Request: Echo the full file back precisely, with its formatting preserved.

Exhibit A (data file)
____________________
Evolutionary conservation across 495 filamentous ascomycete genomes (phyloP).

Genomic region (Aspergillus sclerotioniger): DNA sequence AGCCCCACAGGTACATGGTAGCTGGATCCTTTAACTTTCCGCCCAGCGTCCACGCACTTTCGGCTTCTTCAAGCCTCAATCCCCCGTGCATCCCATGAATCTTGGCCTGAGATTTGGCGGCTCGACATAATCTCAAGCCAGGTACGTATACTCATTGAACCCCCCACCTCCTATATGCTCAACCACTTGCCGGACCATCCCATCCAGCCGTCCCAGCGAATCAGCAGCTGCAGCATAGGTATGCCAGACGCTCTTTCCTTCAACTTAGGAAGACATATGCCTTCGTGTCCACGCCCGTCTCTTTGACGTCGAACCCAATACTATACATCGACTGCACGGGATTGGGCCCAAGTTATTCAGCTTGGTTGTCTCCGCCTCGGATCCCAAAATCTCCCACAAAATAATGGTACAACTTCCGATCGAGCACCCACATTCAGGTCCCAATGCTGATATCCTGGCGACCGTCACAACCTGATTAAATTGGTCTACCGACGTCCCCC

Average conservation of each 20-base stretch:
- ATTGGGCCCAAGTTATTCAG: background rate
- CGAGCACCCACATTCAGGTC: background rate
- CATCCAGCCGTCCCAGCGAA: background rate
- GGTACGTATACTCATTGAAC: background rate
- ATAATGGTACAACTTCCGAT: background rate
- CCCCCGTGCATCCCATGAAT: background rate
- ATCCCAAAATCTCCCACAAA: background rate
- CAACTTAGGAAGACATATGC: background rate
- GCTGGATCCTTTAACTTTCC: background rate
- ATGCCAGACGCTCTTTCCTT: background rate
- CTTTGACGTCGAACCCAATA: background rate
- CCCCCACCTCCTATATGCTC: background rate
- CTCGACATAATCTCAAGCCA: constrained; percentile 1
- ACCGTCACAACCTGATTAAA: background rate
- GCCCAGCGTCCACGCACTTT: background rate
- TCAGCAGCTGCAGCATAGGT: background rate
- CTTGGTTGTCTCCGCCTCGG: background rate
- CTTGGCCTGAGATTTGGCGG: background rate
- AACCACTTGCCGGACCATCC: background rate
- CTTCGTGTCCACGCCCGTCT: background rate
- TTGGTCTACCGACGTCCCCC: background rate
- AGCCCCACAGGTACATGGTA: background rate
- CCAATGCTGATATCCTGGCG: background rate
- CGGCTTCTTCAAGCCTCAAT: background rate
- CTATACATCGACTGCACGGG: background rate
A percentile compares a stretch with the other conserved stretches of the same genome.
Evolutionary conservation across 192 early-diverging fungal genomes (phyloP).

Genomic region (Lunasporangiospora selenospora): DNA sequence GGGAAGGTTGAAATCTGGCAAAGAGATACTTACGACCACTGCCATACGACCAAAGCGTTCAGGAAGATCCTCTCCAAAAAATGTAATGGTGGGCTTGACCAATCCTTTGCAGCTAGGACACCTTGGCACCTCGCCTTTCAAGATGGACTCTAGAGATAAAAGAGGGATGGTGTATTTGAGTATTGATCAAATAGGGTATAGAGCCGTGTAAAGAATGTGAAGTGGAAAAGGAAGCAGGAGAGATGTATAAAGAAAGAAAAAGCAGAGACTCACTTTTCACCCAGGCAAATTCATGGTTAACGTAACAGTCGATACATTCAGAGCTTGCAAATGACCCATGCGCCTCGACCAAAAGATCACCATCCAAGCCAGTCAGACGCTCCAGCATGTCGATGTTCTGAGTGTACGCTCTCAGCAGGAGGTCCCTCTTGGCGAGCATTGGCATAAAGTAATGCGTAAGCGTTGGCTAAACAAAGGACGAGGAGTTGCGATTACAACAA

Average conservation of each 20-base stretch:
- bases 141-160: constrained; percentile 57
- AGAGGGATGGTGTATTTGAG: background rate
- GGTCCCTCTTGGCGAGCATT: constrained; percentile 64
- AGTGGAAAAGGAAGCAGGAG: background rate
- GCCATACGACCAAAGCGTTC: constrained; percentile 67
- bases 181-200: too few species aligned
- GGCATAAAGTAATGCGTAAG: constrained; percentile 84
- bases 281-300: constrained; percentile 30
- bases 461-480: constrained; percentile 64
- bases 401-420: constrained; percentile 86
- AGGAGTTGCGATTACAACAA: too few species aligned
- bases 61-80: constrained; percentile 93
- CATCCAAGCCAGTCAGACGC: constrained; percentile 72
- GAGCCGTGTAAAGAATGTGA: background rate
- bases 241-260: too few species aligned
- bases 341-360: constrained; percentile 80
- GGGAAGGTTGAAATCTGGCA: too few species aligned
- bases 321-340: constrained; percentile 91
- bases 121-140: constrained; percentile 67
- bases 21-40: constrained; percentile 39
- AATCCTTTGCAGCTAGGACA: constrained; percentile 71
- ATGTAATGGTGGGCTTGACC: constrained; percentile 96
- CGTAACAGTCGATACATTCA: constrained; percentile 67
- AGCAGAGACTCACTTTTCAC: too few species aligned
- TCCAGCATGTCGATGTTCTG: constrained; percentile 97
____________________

Evolutionary conservation across 495 filamentous ascomycete genomes (phyloP).

Genomic region (Aspergillus sclerotioniger): DNA sequence AGCCCCACAGGTACATGGTAGCTGGATCCTTTAACTTTCCGCCCAGCGTCCACGCACTTTCGGCTTCTTCAAGCCTCAATCCCCCGTGCATCCCATGAATCTTGGCCTGAGATTTGGCGGCTCGACATAATCTCAAGCCAGGTACGTATACTCATTGAACCCCCCACCTCCTATATGCTCAACCACTTGCCGGACCATCCCATCCAGCCGTCCCAGCGAATCAGCAGCTGCAGCATAGGTATGCCAGACGCTCTTTCCTTCAACTTAGGAAGACATATGCCTTCGTGTCCACGCCCGTCTCTTTGACGTCGAACCCAATACTATACATCGACTGCACGGGATTGGGCCCAAGTTATTCAGCTTGGTTGTCTCCGCCTCGGATCCCAAAATCTCCCACAAAATAATGGTACAACTTCCGATCGAGCACCCACATTCAGGTCCCAATGCTGATATCCTGGCGACCGTCACAACCTGATTAAATTGGTCTACCGACGTCCCCC

Average conservation of each 20-base stretch:
- ATTGGGCCCAAGTTATTCAG: background rate
- CGAGCACCCACATTCAGGTC: background rate
- CATCCAGCCGTCCCAGCGAA: background rate
- GGTACGTATACTCATTGAAC: background rate
- ATAATGGTACAACTTCCGAT: background rate
- CCCCCGTGCATCCCATGAAT: background rate
- ATCCCAAAATCTCCCACAAA: background rate
- CAACTTAGGAAGACATATGC: background rate
- GCTGGATCCTTTAACTTTCC: background rate
- ATGCCAGACGCTCTTTCCTT: background rate
- CTTTGACGTCGAACCCAATA: background rate
- CCCCCACCTCCTATATGCTC: background rate
- CTCGACATAATCTCAAGCCA: constrained; percentile 1
- ACCGTCACAACCTGATTAAA: background rate
- GCCCAGCGTCCACGCACTTT: background rate
- TCAGCAGCTGCAGCATAGGT: background rate
- CTTGGTTGTCTCCGCCTCGG: background rate
- CTTGGCCTGAGATTTGGCGG: background rate
- AACCACTTGCCGGACCATCC: background rate
- CTTCGTGTCCACGCCCGTCT: background rate
- TTGGTCTACCGACGTCCCCC: background rate
- AGCCCCACAGGTACATGGTA: background rate
- CCAATGCTGATATCCTGGCG: background rate
- CGGCTTCTTCAAGCCTCAAT: background rate
- CTATACATCGACTGCACGGG: background rate
A percentile compares a stretch with the other conserved stretches of the same genome.
Evolutionary conservation across 192 early-diverging fungal genomes (phyloP).

Genomic region (Lunasporangiospora selenospora): DNA sequence GGGAAGGTTGAAATCTGGCAAAGAGATACTTACGACCACTGCCATACGACCAAAGCGTTCAGGAAGATCCTCTCCAAAAAATGTAATGGTGGGCTTGACCAATCCTTTGCAGCTAGGACACCTTGGCACCTCGCCTTTCAAGATGGACTCTAGAGATAAAAGAGGGATGGTGTATTTGAGTATTGATCAAATAGGGTATAGAGCCGTGTAAAGAATGTGAAGTGGAAAAGGAAGCAGGAGAGATGTATAAAGAAAGAAAAAGCAGAGACTCACTTTTCACCCAGGCAAATTCATGGTTAACGTAACAGTCGATACATTCAGAGCTTGCAAATGACCCATGCGCCTCGACCAAAAGATCACCATCCAAGCCAGTCAGACGCTCCAGCATGTCGATGTTCTGAGTGTACGCTCTCAGCAGGAGGTCCCTCTTGGCGAGCATTGGCATAAAGTAATGCGTAAGCGTTGGCTAAACAAAGGACGAGGAGTTGCGATTACAACAA

Average conservation of each 20-base stretch:
- bases 141-160: constrained; percentile 57
- AGAGGGATGGTGTATTTGAG: background rate
- GGTCCCTCTTGGCGAGCATT: constrained; percentile 64
- AGTGGAAAAGGAAGCAGGAG: background rate
- GCCATACGACCAAAGCGTTC: constrained; percentile 67
- bases 181-200: too few species aligned
- GGCATAAAGTAATGCGTAAG: constrained; percentile 84
- bases 281-300: constrained; percentile 30
- bases 461-480: constrained; percentile 64
- bases 401-420: constrained; percentile 86
- AGGAGTTGCGATTACAACAA: too few species aligned
- bases 61-80: constrained; percentile 93
- CATCCAAGCCAGTCAGACGC: constrained; percentile 72
- GAGCCGTGTAAAGAATGTGA: background rate
- bases 241-260: too few species aligned
- bases 341-360: constrained; percentile 80
- GGGAAGGTTGAAATCTGGCA: too few species aligned
- bases 321-340: constrained; percentile 91
- bases 121-140: constrained; percentile 67
- bases 21-40: constrained; percentile 39
- AATCCTTTGCAGCTAGGACA: constrained; percentile 71
- ATGTAATGGTGGGCTTGACC: constrained; percentile 96
- CGTAACAGTCGATACATTCA: constrained; percentile 67
- AGCAGAGACTCACTTTTCAC: too few species aligned
- TCCAGCATGTCGATGTTCTG: constrained; percentile 97